National Security Network

Conservatives Take on Powell, Petraeus and Bush Administration

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Report 22 February 2010

Terrorism & National Security Terrorism & National Security Colin Powell General Petraeus Guantanamo Bay Torture


This weekend saw a continuation of two parallel trends.  First, Generals Colin Powell and David Petraeus continued the trend of America's top national security experts supporting the Obama administration's national security policies.  Powell and Petraeus expressed support for a range of policies including prosecuting terrorists through civilian trials, closing Guantanamo Bay, and ending the use of torture or "enhanced interrogation techniques." The annual meeting of the CPAC (Conservative Political Action Committee) conference demonstrated the second trend: conservatives politicizing national security.  While the public, Petraeus and Powell, and even Bush appointees like John Ashcroft support the Administration's approach, conservatives now run to the right of the Bush administration.  These criticisms also ignore the facts and the results of the Obama administration's policies, as Powell, the former Secretary of State and Chairman of the Joint Chiefs, commented:  "I don't know where the claim comes that we are less safe."

Colin Powell and David Petraeus agree with Obama administration approach.  This weekend, two of America's most respected national security experts appeared on the Sunday Shows.  In their respective interviews, former Chairman of the Joint Chiefs and Bush administration Secretary of State Colin Powell and the current CENTCOM Commander General David Petraeus strongly supported key elements of the Obama administration's counterterrorism approach, elements that conservative critics have been railing against for weeks.

Using civilian trials to prosecute terrorists.  Powell, who has served as both America's top military officer and top diplomat, came out strongly for the use of civilian trials in combating terrorism.  He said Sunday: "The issue about sending people to military commissions, we-- we're not using military commissions like we should. Any time you lock somebody up or you catch a terrorist let's give them the military commission. In eight years the military commissions have put three people on trial. Two of them served relatively short sentences and are free. One guy is in jail. Meanwhile, the federal courts, our Article III, regular legal court system, has put dozens of terrorists in jail and they're fully capable of doing it. So the suggestion that somehow a military commission is the way to go isn't bo-- born out by the history of the military commissions." [Colin Powell, Face the Nation, 2/21/10]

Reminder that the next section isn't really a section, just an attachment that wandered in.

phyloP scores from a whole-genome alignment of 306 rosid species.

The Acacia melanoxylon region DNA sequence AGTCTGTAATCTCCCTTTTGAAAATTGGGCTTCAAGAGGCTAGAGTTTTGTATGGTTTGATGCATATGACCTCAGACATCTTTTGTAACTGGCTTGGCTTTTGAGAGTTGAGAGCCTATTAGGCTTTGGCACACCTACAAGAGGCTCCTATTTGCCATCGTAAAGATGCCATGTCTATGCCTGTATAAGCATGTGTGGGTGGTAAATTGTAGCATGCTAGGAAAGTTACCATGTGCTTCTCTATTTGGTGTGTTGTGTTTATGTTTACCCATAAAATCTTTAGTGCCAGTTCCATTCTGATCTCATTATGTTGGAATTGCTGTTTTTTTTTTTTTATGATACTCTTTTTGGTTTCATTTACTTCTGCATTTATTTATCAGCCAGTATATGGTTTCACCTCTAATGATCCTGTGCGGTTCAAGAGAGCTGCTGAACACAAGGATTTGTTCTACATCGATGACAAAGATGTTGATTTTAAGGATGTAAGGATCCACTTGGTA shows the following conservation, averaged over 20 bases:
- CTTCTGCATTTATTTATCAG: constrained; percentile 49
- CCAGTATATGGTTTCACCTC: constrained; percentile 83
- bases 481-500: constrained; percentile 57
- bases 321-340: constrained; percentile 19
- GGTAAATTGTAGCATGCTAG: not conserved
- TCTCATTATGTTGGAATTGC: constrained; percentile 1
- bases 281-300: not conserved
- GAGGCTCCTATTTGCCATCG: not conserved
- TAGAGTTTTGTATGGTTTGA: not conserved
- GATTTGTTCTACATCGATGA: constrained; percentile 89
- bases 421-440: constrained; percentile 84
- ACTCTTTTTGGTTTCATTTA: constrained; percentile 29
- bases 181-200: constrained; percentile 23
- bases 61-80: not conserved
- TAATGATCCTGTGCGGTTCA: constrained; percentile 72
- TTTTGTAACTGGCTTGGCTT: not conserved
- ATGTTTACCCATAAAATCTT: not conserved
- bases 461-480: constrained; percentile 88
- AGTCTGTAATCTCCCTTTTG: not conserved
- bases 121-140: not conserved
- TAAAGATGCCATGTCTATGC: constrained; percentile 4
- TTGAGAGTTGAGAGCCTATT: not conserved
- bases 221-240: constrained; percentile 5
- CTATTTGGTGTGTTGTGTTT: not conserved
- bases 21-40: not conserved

Closing Guantanamo Bay as part of a counterterrorism strategy. Both men reiterated yesterday that the detention center needs to be closed.  Petraeus said "I've been on the record on that for well over a year as well, saying that it should be closed."  And Powell further explained why it is so important to close the detention facility: "I think Guantanamo has cost us a lot over the years in terms of our standing in the world and the way in which despots have hidden behind what we have at Guantanamo to justify their own-- their own positions... And so I think we ought to remove this incentive that exists in the presence of Guantanamo to encourage people and to give radicals an opportunity to say, you see, this is what America is all about. They're all about torture and detention centers." [Colin Powell, Face the Nation, 2/21/10. David Petraeus, Meet the Press, 2/21/10]